This ongoing study involves searching for genes that could be used to compare genetic differences found in white wing wood ducks, a critically endangered species. Genetic material has been isolated from blood samples of numerous ducks from the James H. Barrow Biological Field Station and the Sylvan Heights Bird Park in order to obtain genetic information.

Animal Care, Captive-breeding, and Rehabilitation Projects

Jim Metzinger, associate director of James H. Barrow Biological Field Station, and Rebecca Moore, animal care steward

Students and staff care for a variety of animals, including our endangered white-winged wood ducks and Madagascar teals, exhibits and educational animals in addition to growing and harvesting food and rearing insects to feed our animals.  Student-directed research to develop a hydroponics system allows us to grow a variety of sustainable natural greens.  Many and injured and orphaned wild birds are brought to our facility and are rehabilitated with the goal of releasing them back into the wild. Many Pre-vet, Biology and Environmental Studies majors gain valuable experiences throughout the entire year. During the summer, students also have the opportunity to work at Lake Metroparks, Penitentiary Glen Wildlife Center, Akron Zoo, and the Medina Raptor Center. Students and staff frequently present their research at the Ohio Wildlife Rehabilitators Association’s conference. As you enter the main building next time, check out our new successful hydroponics system that allows us to grow a variety of natural greens to more sustainably feed our resident animals.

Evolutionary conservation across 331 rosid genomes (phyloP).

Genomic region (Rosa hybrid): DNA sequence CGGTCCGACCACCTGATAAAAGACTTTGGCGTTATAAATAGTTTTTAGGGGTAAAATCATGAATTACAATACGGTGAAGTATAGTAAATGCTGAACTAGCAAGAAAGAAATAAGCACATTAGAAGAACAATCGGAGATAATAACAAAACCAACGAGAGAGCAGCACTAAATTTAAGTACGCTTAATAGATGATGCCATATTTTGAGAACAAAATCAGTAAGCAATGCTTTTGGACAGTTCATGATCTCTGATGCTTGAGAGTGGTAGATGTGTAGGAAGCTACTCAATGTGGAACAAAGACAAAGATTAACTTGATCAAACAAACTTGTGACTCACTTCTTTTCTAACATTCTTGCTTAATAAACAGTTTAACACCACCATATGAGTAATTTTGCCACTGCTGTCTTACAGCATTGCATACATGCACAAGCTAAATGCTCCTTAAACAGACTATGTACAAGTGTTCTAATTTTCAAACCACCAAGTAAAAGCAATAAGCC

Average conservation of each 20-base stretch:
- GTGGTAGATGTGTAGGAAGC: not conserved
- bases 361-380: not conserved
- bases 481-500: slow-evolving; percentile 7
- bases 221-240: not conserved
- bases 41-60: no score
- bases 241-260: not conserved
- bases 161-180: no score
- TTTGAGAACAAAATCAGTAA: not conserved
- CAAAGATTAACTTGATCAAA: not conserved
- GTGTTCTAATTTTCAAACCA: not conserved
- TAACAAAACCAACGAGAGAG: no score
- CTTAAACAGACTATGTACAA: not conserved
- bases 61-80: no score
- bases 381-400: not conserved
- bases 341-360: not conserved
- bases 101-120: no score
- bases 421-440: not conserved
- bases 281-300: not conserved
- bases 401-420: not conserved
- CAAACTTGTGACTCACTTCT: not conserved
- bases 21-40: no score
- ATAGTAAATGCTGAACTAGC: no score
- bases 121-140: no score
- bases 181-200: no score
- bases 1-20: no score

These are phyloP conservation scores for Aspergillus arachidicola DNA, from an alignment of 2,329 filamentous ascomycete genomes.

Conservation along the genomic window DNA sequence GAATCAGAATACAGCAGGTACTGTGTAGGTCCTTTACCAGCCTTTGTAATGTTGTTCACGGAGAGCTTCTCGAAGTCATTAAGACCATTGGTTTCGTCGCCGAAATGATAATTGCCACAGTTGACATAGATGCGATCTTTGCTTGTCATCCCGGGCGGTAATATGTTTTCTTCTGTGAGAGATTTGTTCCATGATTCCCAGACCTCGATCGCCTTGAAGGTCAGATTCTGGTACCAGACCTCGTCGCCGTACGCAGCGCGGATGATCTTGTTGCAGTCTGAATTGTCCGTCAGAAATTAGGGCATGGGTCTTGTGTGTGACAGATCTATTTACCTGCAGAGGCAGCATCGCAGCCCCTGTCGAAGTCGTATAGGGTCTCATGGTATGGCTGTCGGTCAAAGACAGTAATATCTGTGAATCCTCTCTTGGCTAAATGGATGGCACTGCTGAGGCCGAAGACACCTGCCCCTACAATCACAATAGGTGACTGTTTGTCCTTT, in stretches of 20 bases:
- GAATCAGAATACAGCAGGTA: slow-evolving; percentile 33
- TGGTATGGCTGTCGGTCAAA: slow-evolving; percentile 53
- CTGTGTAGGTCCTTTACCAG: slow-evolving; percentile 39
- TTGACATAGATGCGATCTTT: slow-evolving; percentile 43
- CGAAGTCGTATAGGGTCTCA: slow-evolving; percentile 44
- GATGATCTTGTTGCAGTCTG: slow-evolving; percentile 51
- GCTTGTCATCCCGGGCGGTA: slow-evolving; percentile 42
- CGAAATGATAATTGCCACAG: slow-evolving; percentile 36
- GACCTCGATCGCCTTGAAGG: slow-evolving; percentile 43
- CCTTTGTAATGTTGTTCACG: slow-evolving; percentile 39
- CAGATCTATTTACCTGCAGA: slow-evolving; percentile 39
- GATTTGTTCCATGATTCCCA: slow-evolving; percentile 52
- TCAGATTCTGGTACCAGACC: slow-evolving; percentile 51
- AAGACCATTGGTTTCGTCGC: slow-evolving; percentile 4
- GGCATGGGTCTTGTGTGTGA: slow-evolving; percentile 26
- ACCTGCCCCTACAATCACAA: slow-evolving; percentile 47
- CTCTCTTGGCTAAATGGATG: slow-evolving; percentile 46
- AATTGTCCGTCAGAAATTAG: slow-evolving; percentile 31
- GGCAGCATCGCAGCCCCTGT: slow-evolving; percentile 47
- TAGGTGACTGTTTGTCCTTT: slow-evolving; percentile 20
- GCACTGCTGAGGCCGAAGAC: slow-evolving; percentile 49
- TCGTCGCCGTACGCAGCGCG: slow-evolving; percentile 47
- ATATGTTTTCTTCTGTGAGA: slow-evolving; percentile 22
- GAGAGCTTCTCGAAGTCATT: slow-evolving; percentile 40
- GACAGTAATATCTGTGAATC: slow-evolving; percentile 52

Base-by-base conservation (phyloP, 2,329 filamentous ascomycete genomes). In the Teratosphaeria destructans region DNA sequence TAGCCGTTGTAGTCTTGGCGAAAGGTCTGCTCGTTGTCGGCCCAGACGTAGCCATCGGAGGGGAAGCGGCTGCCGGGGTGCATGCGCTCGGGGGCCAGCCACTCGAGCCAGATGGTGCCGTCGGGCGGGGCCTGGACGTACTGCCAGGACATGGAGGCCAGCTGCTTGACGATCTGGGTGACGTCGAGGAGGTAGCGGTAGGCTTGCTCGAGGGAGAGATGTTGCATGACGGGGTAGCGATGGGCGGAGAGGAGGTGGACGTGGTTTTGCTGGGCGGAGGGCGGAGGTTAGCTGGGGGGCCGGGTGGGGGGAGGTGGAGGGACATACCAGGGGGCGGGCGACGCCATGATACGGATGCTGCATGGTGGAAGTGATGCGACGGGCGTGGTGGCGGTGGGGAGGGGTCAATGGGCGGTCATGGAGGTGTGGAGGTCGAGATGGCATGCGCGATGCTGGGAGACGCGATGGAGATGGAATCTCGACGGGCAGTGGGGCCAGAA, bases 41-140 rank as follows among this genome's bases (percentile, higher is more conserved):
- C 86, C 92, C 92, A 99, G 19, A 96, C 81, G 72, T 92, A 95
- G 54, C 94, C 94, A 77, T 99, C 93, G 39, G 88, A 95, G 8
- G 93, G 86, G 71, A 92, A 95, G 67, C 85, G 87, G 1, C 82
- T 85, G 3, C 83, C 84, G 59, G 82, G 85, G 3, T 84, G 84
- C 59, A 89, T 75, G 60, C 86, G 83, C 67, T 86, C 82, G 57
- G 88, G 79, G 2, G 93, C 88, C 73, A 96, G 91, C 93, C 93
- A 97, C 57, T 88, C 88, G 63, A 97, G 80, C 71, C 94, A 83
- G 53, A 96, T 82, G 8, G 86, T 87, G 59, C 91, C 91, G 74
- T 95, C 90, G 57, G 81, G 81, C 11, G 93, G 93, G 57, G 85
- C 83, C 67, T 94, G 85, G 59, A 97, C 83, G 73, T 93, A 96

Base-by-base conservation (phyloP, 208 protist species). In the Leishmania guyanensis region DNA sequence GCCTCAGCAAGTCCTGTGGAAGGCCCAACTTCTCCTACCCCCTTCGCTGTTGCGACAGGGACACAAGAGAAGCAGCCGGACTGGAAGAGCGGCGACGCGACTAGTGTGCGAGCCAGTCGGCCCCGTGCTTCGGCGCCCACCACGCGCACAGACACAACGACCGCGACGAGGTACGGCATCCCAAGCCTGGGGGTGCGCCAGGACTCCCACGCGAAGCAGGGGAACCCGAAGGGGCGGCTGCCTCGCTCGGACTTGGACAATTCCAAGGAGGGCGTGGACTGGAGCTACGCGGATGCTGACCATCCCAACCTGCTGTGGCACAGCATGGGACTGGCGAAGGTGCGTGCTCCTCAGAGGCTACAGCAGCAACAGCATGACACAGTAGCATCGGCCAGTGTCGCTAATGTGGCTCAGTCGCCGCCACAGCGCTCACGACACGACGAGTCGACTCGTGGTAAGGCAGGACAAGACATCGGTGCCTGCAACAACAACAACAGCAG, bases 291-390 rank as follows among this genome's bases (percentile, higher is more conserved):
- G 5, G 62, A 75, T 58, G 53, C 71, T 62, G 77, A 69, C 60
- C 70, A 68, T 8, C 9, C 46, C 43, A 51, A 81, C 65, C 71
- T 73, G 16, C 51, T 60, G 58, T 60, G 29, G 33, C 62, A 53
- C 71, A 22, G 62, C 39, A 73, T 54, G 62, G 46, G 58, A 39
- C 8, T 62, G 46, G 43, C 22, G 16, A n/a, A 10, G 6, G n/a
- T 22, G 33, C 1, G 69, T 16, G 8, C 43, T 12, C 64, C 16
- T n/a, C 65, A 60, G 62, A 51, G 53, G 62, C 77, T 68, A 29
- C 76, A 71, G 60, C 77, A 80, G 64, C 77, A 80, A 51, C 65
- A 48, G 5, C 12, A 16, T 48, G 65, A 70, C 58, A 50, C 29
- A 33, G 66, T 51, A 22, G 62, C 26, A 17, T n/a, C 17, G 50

Land Stewardship and Maintenance Projects

Emliss Ricks and Jim Tolan

Land stewards work throughout the year along with students on a variety of maintenance and land stewardship projects, such as trail maintenance, boardwalk and bridge construction, landscaping, daily facilities maintenance, new construction projects, invasive species removal, and grassland management. As we work to manage over 500 acres of property, we are always busy removing invasive species, such as purple loosestrife, goutweed, Japanese knotweed, garlic mustard and common reed and work hard to restore the tall-grass prairie between the Frohring Lab and Visitors Center and the Observation Building. Controlled burns in collaboration with both the Portage and Geauga Park Districts have allowed us to accomplish a successful restoration of this critical habitat. Students, staff and community members also harvest native grass seed and broadcast it by hand within successional old fields across the Field Station.  Additional projects to grow and install grass plugs in these habitats helps to provide a diverse community of both plants and animals.  All of the hard work by our stewards and student interns is essential as they provide on-going support for our research, education, community outreach and animal care programs.